Egyptologist unearths clues on Tutankhamun's botched mummification
Nearly a century after Howard Carter’s momentous discovery of the tomb of Tutankhamun, Egyptologist Dr Chris Naunton has returned to his personal hero’s vast excavation files. Hidden within Carter’s thousands of notes he has uncovered clues that point to a bizarre burning of the Boy King’s mummy.
With the mummy permanently locked behind glass in his tomb, the emergence of a fragment of the pharaoh’s flesh in the UK now provides an opportunity to crack this mystery.
Dr Robert Connolly of the University of Liverpool was part of the 1968 team that first x-rayed Tutankhamun and obtained tissue samples for blood testing. Now unique chemical tests confirm that the mummy was indeed burnt whilst still sealed inside his coffin. But having lain untouched for millennia, how was this possible?
For the first time, leading fire investigators demonstrate how an incredible chemical reaction of the embalming oils used on Tutankhamun’s mummy led to his spontaneous combustion – providing brand new evidence that his mummification was botched.
These new findings, revealed for the first time in a special Channel 4 documentary to be screened on Sunday 10 November (Tutankhamun: The Mystery of the Burnt Mummy – Secret History, 8pm), completely rewrite the story of Tutankhamun.
But this mystery of the burnt mummy is also a major clue to the greatest enigma of Ancient Egypt – what caused the young pharaoh’s death.
Drawing upon the expertise of forensic scientists from the Cranfield Forensic Institute and combining x-ray and CT scanning data, Dr Naunton and team use a virtual autopsy of Tutankhamun to uncover a highly distinct pattern of injuries down one side of his body. Their investigation also explains why King Tut’s mummy was the only royal pharaoh to be missing its heart – it had been damaged beyond repair.
For many Egyptologists a chariot accident has been the most plausible theory behind Tutankhamun’s death but no one has matched the mummy’s injuries to an exact scenario. Now Dr Naunton has drawn upon the expertise of leading car crash investigators to do just this, as they reconstructed a series of chariot accidents using computer software and, for the first time, reveal the only plausible event that could have caused Tutankhamun’s unique set of injuries.
Combined with new, historical evidence of the young pharaoh leading the charge in Egypt’s foreign wars, what emerges in this investigation is a new image of the young ruler as a warrior king – and a tragic battlefield death.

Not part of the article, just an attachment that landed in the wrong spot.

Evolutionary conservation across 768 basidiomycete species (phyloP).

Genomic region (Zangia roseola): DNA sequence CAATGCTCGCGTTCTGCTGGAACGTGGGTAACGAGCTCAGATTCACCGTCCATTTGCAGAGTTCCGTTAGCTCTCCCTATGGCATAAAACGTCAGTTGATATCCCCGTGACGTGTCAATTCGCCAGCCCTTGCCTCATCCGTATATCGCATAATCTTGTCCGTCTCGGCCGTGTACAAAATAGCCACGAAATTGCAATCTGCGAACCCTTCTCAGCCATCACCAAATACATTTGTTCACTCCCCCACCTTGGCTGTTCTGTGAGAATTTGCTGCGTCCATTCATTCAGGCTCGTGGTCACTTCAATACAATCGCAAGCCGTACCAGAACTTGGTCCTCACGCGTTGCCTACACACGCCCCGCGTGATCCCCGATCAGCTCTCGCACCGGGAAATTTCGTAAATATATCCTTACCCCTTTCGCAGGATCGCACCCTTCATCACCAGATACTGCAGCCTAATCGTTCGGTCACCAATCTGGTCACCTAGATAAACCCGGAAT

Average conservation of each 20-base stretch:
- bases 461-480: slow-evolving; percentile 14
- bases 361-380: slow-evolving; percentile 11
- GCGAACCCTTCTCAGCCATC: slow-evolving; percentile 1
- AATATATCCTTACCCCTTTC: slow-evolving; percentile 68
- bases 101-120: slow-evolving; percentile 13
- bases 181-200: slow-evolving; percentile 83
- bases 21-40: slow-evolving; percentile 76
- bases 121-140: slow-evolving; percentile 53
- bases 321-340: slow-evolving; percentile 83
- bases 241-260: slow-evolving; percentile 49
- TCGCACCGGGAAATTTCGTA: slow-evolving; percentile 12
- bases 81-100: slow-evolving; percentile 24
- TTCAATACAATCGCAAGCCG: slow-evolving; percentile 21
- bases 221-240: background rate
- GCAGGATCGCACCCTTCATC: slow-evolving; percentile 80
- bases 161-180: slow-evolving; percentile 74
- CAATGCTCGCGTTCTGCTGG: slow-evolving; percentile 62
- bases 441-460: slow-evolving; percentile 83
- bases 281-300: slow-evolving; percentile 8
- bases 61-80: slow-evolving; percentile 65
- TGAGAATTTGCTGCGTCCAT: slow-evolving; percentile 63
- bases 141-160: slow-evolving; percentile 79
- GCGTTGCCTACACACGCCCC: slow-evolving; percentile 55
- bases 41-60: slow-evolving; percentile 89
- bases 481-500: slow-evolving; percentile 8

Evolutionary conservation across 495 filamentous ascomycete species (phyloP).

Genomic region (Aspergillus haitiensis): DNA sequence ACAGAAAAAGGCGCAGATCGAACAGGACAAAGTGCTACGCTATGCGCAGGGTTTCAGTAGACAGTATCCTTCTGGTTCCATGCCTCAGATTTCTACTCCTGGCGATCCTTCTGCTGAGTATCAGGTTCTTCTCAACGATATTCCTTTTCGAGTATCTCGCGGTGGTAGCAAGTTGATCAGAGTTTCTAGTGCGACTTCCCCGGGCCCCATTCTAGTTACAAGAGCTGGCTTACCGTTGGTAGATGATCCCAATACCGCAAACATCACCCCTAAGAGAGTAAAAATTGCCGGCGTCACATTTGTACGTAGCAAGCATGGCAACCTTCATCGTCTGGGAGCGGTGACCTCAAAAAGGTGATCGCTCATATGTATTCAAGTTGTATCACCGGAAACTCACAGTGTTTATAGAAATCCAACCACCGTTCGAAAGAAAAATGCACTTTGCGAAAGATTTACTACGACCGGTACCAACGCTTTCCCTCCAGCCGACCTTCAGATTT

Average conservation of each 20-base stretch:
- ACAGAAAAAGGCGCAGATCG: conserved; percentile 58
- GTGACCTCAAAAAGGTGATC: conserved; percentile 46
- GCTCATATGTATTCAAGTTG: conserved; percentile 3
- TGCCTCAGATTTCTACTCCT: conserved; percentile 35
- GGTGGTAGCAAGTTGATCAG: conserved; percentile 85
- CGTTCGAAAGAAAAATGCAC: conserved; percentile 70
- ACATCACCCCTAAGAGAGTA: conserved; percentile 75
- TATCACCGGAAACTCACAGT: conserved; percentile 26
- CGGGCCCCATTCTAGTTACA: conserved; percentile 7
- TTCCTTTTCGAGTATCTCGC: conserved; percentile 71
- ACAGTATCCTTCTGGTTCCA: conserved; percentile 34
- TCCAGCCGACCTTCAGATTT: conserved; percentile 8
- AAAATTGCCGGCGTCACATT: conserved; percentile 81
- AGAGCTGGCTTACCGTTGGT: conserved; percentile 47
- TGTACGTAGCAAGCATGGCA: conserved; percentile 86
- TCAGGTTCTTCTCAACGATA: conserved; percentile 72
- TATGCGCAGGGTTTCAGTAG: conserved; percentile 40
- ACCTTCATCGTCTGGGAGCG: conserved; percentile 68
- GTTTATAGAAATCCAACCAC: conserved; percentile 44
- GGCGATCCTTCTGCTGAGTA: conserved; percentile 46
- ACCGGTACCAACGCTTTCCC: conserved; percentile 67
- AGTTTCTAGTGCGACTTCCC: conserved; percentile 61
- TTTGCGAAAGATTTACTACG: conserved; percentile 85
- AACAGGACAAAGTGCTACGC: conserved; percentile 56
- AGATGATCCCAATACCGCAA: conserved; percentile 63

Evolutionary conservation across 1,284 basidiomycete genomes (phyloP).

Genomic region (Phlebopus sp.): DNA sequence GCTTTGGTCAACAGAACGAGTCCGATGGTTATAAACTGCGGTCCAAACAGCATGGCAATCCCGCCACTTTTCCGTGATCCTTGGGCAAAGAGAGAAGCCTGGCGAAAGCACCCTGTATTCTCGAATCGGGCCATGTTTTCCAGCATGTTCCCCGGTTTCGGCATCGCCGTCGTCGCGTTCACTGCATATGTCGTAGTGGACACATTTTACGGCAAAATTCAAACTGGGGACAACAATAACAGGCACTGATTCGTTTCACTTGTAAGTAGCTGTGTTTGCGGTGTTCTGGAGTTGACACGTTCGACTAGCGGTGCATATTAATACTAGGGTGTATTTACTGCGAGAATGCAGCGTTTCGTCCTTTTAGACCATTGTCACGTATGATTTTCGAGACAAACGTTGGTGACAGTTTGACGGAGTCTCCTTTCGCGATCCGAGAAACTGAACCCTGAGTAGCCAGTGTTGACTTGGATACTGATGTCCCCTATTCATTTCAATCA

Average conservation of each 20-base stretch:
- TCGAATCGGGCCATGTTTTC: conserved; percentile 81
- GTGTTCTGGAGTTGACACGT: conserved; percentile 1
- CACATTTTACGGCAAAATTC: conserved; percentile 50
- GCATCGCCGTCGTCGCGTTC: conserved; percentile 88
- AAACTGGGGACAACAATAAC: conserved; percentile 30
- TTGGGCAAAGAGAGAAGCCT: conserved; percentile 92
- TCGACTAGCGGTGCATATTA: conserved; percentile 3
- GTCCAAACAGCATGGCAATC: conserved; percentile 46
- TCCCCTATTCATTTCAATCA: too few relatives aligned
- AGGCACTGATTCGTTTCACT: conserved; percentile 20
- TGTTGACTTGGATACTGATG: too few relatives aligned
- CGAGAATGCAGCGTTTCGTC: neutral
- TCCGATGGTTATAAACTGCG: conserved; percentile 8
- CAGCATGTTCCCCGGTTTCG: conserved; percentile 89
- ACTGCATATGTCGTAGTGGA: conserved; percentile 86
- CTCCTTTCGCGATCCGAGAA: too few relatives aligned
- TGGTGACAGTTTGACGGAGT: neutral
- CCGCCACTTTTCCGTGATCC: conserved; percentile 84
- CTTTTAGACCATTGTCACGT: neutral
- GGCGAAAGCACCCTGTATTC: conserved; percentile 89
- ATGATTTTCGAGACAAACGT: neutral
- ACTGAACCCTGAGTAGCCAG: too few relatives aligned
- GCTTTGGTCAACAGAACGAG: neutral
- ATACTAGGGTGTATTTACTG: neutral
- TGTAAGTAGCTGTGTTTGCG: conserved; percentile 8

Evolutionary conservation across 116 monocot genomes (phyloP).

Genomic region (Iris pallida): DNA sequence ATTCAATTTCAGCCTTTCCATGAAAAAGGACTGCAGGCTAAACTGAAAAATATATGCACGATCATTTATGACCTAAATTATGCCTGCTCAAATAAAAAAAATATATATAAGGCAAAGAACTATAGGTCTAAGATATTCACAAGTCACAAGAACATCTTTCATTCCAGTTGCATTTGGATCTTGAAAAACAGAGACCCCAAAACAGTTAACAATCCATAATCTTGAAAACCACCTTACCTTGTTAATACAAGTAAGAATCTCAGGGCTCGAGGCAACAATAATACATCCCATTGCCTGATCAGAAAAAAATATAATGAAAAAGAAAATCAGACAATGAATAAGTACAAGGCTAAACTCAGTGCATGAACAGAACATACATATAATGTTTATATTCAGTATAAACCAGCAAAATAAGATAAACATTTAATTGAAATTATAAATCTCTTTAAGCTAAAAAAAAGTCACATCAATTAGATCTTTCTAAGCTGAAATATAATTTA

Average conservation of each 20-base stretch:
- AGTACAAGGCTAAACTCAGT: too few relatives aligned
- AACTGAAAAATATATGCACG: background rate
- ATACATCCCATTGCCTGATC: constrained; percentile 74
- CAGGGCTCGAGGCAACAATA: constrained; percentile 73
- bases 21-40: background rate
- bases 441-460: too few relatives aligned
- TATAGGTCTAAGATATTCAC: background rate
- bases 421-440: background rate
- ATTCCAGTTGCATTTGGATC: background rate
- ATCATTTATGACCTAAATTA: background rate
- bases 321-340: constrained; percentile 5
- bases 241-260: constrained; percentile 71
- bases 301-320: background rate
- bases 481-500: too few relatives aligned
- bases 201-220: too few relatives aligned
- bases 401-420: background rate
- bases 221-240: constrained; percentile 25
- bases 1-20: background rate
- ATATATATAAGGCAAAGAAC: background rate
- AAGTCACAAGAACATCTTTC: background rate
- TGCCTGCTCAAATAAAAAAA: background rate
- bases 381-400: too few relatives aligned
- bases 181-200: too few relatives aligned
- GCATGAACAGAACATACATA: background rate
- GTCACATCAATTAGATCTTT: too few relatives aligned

But the question remains why Tutankhamun became the greatest legend of the Ancient World. It leads Dr Naunton to a sinister story of an ageing vizier Ay, who seized an opportunity for power and immortality by switching tombs and giving King Tut a hasty burial.
It is a story that ends with an extraordinary twist of fate. After years scouring the Valley of the Kings for clues, geologist Stephen Cross has uncovered evidence of a colossal flash flood that would keep Tutankhamun’s treasures safe from tomb raiders for millennia – and make it the only near intact royal tomb ever found. Until Howard Carter made headline news when he broke through the necropolis walls and uttered the immortal words of ‘gold, glistening everywhere’.
Dr Naunton says: ‘Howard Carter is probably still underrated as an archaeologist, his achievements are cast into shadow by the splendour of Tutankhamun’s treasure. His recording of the excavation and material, under uniquely pressurised circumstances, was incredibly good and his notes are full of intriguing observations and suggestions, many of which were never followed up. The archive of the excavation therefore represents a treasure trove of archaeological information in its own right. Although the death mask and other treasures are very familiar a staggering amount of the evidence has been overlooked. It’s amazing how many questions have not even really been asked let alone answered.
Despite all the attention Tut’s mummy has received over the years the full extent of its strange condition has largely been overlooked. The charring and possibility that a botched mummification led the body spontaneously combusting shortly after burial was entirely unexpected, something of a revelation in fact.
I think what the project shows is that when it comes to ancient material there is always more to learn, and there probably will be in the future, but with this study we have taken a big step forward in terms of understanding what happened at the end of Tut’s life.’